I stopped into Javier Niño’s gallery located on Lazaro Cardenas #322 expecting to chat about his art and esoteric philosophies though Javier gifted us with a mesmerizing history lesson about Puerto Vallarta as well. As with most creatives our conversation was not linear bouncing from the historical to the personal.
Javier Niño is the most prominent artist of Vallarta Art living today. Once called “naive”, Vallarta Art is a style of painting made world famous by Manuel Lepe, though Javier would never limit himself therefore his paintings include intriguing abstract art.
Javier was born in Puerto Vallarta in 1950 to a mother and grandparents who were also born in Puerto Vallarta. His great grandparents were from Yelapa. In 1950 Puerto Vallarta had five thousand inhabitants and its borders stretched from the Hotel Rio to Parque Hildalgo. That was it, truly a paradisiacal pueblo.
Javier’s great grandmother was pure “indigena”. Her tribe was called “Chacala” and was from Cabo Corrientes. Cabo Corrientes at that time was pure indigena, which included El Tuito, Yelapa, Quimixto and more . This region to this day is recognized as an indigenous area. The populace of Vallarta in 1950 was a mixture of original indigenous and mestizos possibly stemming from 1800’s when a ship named the “Estrella del Norte” came to the bay and noticed the beautiful and useful dug out canoes the indigenous used for fishing. The captain of the ship contracted with the local fishermen to produce more canoes which he transported up north to sell.
The captain along with the Estrella de Norte returned to the bay teaching the local fishermen to process shark oil, which again he conveyed many times up north for more sales. This part of the story made me laugh inwardly because of all the old stories and jokes I had heard about snake oil and charlatans.
Regardless, in that era shark oil was used as a folk remedy for many ailments.
So those who claim Vallarta was not originally a fishing village may be wrong. Javier also confirms that indeed the Bahia de Banderas was a pirate’s playground and the pirates originated from England and Holland. Javier told me they would steal pearls and other valuables from the locals.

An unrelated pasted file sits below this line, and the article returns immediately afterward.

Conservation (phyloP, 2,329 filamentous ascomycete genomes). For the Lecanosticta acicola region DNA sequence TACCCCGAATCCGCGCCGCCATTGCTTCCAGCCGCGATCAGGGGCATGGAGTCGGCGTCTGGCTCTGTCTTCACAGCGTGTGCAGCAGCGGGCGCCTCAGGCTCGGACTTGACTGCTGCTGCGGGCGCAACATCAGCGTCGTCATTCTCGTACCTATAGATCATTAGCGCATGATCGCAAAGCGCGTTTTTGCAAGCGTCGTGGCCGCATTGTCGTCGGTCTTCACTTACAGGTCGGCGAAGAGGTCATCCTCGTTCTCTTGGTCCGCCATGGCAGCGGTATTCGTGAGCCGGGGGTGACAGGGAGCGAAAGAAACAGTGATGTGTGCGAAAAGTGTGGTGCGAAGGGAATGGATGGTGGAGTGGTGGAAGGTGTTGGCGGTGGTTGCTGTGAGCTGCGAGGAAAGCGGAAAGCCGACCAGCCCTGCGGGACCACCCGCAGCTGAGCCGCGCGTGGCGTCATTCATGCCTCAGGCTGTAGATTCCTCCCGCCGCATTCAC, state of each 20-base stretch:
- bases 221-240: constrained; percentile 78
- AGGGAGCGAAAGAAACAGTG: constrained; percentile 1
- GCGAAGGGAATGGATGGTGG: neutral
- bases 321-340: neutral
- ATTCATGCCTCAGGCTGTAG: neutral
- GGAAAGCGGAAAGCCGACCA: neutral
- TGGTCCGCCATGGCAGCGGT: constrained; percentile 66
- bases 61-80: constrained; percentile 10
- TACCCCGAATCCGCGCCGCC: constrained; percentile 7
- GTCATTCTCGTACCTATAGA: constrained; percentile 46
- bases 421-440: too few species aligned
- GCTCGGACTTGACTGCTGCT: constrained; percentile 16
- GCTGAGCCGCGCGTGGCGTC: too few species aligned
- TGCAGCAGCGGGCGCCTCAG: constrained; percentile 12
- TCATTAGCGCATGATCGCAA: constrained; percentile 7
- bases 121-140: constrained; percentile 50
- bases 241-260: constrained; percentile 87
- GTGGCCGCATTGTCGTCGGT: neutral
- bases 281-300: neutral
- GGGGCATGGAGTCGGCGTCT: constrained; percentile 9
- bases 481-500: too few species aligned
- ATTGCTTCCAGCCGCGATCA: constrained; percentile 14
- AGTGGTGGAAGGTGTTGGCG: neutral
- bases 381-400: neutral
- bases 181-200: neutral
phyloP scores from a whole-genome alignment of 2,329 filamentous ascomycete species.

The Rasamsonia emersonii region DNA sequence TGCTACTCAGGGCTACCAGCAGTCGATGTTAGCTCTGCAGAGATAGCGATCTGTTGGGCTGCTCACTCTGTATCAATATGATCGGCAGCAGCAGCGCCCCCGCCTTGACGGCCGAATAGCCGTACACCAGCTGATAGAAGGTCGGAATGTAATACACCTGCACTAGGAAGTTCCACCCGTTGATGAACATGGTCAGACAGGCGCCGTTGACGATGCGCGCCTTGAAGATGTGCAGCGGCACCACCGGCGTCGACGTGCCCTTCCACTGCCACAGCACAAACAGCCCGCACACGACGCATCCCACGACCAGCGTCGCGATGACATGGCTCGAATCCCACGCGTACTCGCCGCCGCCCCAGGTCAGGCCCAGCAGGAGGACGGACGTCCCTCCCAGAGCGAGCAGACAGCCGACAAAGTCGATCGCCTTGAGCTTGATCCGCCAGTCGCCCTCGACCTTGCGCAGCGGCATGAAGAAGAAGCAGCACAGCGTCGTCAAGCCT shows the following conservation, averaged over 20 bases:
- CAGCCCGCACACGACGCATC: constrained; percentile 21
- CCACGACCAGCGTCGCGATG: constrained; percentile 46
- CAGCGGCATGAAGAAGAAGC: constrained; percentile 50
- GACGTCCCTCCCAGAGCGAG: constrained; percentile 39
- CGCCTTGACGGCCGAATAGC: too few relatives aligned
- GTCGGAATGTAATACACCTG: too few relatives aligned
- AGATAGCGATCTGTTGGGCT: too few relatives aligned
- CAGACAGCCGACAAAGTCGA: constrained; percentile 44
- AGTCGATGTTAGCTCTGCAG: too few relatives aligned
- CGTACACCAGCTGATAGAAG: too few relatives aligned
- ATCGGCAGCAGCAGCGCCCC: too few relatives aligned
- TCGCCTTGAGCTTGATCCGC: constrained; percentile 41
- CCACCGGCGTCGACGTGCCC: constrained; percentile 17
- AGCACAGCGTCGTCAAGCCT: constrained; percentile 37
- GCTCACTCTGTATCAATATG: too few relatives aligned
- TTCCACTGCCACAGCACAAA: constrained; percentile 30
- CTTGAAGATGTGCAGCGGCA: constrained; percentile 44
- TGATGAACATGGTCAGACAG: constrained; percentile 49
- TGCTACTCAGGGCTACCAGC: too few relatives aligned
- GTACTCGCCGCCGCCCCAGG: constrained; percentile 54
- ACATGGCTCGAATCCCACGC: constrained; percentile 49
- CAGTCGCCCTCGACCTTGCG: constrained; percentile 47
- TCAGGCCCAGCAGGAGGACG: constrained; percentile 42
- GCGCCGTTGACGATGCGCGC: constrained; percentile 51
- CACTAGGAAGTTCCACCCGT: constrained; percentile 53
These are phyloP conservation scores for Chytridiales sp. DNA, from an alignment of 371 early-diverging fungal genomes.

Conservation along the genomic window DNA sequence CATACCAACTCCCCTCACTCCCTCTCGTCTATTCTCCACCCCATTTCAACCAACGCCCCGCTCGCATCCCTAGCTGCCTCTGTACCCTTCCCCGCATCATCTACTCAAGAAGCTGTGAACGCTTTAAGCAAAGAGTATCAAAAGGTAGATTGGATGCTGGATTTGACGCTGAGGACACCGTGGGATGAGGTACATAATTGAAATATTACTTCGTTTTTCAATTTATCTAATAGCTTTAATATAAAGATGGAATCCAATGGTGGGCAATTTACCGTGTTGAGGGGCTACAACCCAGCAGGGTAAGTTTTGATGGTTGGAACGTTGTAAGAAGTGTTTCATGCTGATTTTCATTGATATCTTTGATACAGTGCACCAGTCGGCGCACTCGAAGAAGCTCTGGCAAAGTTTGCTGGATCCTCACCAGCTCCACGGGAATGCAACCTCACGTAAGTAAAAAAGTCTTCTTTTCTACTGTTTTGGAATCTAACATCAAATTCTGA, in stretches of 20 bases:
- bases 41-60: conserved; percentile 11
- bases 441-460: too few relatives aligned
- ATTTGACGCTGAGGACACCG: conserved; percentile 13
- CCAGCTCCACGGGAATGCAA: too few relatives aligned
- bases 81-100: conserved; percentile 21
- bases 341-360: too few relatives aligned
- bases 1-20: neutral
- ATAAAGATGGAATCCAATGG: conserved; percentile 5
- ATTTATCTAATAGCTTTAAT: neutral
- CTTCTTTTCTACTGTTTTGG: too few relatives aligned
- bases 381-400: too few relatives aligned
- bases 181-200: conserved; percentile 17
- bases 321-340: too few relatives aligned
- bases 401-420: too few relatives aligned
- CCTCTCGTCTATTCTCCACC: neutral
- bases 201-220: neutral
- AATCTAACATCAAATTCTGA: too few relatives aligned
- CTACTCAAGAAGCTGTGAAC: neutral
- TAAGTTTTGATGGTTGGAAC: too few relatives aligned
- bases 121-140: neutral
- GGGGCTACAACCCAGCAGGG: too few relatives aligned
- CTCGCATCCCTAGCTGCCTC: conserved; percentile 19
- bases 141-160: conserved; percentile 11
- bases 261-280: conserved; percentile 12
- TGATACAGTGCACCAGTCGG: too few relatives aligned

Bouncing now our conversation turned back to the personal. At 7 years old walking home from school Javier noticed Manuel Lepe who was then 16 years of age painting in front of a tienda de abarrotes. Manuel charmed by the young boy gave him some inks to paint with, from there lifelong friendship was formed, in fact Javier’s first art show was at Manuel Lepe’s gallery.
Javier shared that most people walked barefoot in the small pueblo that was Vallarta hence the term Patas Saladas. As a self-taught young artist Javier drew caricatures in primary school of classmates and teachers granting him a reputation as a devious prankster.
Javier continued his secondary education in Guadalajara where a teacher suggested he attend the esteemed art academy, La Academia de San Carlos in Mexico City. Here Javier discovered Classical, Cubism, Impressionism and other modes of painting.
As a young student Javier was moving from room to room when a classmate suggested he move into a spiritual ashram in Coyoacan where he could live though classes were mandatory in esoteric studies. The ashram was a block away from Frieda Kahlos famous “Blue house”. With his art studies and spiritual curriculum Javier’s paintings began to evolve.
At 23 years of age the young artist returned to Vallarta and rented a primitive palapa in Paso Ancho with the intention of creating his own ashram and continued to paint and practice the spirituality he’d learned in Mexico.
When I asked Javier about his artistic process he stated that his art comes from his soul. Each time he starts with a fresh canvas he isn’t sure where it will go. He allows his spirit to guide him.
Sr.Niño’s art continued and continues to be collected, winning awards nationally and internationally.
You can view Javier’s Art Vallarta murals at Puerto Vallarta’s International airport, the Isste government institute and even at Posada Roger.
On a personal note Javier has been married to his wife Rosa Maria since 1979 and they have three adult sons who also paint, some as a hobby, some professionally. Javier favors both Quimixto and Las Animas beaches to unwind, dream and delight in nature.
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